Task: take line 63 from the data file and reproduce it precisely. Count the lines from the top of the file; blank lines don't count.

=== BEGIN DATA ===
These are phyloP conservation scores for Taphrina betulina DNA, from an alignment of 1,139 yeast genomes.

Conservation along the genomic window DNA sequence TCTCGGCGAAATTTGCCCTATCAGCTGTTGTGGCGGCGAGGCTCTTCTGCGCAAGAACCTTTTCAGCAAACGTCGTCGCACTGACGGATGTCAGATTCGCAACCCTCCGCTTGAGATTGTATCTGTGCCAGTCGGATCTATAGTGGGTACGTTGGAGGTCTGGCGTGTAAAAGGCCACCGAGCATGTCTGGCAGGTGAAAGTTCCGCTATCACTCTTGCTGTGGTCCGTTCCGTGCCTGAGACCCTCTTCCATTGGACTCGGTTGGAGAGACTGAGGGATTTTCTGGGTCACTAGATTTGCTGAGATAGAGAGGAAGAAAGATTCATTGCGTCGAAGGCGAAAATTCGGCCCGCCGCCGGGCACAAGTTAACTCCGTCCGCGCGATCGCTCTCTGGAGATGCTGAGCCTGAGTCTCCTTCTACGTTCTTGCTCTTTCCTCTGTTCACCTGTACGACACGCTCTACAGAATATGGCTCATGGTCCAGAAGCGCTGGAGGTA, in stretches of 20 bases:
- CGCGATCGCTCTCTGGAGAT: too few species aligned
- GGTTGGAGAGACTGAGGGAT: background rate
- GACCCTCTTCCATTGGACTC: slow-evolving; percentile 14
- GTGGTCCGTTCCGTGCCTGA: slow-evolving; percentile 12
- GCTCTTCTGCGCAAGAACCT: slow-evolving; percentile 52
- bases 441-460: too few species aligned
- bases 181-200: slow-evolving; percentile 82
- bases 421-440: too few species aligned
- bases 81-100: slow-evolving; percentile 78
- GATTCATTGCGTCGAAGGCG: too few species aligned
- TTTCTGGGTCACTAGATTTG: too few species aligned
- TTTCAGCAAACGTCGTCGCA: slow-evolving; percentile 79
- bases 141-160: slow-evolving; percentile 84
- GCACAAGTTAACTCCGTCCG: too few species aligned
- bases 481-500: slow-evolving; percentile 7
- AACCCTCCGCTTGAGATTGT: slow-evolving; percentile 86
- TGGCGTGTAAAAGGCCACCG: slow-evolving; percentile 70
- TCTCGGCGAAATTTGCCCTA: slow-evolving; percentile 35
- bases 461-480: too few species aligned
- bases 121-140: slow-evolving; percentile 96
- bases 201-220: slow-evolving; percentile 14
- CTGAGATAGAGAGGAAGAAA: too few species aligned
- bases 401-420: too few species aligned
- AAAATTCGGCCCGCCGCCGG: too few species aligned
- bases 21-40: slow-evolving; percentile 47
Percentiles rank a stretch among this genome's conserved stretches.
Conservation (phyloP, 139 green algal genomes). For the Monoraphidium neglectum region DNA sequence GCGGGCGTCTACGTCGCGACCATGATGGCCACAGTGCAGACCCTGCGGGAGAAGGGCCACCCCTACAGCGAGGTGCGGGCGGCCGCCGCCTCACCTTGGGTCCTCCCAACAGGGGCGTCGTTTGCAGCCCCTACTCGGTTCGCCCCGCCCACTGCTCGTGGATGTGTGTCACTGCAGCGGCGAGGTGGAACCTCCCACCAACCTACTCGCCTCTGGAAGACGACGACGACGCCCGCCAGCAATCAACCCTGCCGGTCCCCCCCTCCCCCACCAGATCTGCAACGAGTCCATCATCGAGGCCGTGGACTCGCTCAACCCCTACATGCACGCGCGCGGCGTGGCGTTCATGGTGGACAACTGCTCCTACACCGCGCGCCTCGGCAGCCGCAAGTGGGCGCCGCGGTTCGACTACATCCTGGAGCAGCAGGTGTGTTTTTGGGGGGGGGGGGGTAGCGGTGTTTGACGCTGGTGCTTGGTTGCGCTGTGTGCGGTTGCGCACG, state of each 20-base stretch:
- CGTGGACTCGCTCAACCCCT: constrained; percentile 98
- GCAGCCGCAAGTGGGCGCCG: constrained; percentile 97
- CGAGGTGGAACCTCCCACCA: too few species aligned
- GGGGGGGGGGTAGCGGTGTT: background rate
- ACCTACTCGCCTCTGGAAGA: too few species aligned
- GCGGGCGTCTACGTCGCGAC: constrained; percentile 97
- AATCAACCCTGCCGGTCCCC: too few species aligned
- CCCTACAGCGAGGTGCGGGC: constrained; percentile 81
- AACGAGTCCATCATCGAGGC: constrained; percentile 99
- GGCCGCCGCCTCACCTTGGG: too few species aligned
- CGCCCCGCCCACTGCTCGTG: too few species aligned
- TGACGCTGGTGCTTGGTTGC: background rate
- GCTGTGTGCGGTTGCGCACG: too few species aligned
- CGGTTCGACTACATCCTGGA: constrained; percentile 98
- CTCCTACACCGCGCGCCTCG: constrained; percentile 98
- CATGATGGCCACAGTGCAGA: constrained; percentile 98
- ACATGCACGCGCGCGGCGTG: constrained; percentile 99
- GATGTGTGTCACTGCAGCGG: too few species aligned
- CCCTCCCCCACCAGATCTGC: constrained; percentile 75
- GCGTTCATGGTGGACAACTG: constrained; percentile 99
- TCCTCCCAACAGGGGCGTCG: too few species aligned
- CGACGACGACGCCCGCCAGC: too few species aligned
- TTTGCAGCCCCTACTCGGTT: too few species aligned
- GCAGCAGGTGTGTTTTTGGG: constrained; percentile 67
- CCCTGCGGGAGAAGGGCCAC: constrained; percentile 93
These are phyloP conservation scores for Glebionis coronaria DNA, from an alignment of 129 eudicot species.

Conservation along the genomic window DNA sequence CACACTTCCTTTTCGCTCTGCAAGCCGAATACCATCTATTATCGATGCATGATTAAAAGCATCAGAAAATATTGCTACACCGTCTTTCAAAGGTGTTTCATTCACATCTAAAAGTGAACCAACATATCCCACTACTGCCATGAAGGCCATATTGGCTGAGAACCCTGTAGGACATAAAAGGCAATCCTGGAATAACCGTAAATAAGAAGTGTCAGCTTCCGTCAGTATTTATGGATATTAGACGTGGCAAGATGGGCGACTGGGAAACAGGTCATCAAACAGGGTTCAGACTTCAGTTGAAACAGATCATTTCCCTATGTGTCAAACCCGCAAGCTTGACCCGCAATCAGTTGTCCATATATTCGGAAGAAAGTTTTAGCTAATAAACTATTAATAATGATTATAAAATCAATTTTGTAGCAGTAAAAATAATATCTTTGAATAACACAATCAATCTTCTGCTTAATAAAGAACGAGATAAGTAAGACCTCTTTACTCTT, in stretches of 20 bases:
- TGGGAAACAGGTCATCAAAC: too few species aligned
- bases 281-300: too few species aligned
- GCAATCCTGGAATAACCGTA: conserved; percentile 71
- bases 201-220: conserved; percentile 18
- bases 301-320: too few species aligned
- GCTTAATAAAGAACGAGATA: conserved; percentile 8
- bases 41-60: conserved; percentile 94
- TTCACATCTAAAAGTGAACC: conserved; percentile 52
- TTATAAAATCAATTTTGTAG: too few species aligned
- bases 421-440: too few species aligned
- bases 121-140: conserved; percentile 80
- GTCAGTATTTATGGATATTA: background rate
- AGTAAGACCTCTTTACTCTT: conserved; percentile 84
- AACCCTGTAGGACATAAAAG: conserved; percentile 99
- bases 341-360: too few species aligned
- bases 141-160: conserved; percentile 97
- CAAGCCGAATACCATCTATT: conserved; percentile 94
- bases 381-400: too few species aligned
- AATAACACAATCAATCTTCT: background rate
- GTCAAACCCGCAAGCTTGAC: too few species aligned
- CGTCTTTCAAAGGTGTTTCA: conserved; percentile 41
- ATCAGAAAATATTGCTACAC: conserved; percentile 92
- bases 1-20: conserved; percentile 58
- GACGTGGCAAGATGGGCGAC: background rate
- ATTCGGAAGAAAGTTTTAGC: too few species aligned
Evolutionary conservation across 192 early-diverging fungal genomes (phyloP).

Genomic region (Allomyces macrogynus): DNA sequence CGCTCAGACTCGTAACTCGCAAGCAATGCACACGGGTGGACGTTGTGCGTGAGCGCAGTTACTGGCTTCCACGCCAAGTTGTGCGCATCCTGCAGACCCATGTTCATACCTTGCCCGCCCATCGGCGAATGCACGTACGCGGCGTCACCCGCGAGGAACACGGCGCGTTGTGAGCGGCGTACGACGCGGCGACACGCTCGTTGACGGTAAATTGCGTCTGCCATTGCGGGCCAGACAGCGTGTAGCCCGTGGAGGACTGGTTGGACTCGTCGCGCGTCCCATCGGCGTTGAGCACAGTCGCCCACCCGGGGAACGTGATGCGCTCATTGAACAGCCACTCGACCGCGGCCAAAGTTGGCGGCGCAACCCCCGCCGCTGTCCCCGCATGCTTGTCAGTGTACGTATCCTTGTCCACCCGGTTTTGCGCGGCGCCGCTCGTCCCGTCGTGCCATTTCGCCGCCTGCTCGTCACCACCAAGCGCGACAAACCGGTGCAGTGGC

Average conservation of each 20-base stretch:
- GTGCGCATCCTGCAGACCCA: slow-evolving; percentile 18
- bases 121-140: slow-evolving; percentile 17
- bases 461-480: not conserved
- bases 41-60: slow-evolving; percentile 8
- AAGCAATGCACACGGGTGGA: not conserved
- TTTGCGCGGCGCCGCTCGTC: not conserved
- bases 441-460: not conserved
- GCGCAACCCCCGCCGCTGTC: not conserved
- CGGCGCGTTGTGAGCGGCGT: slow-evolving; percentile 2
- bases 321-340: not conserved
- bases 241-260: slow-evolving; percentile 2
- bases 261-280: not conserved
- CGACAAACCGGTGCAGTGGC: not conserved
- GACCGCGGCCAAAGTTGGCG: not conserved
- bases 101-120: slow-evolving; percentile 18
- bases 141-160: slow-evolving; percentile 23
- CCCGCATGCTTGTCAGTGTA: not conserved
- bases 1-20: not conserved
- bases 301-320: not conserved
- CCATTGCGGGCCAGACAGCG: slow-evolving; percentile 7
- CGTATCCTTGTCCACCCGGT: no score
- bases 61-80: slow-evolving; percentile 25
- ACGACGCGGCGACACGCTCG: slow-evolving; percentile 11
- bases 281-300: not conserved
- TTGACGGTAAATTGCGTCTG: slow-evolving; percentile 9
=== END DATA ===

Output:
- bases 41-60: conserved; percentile 94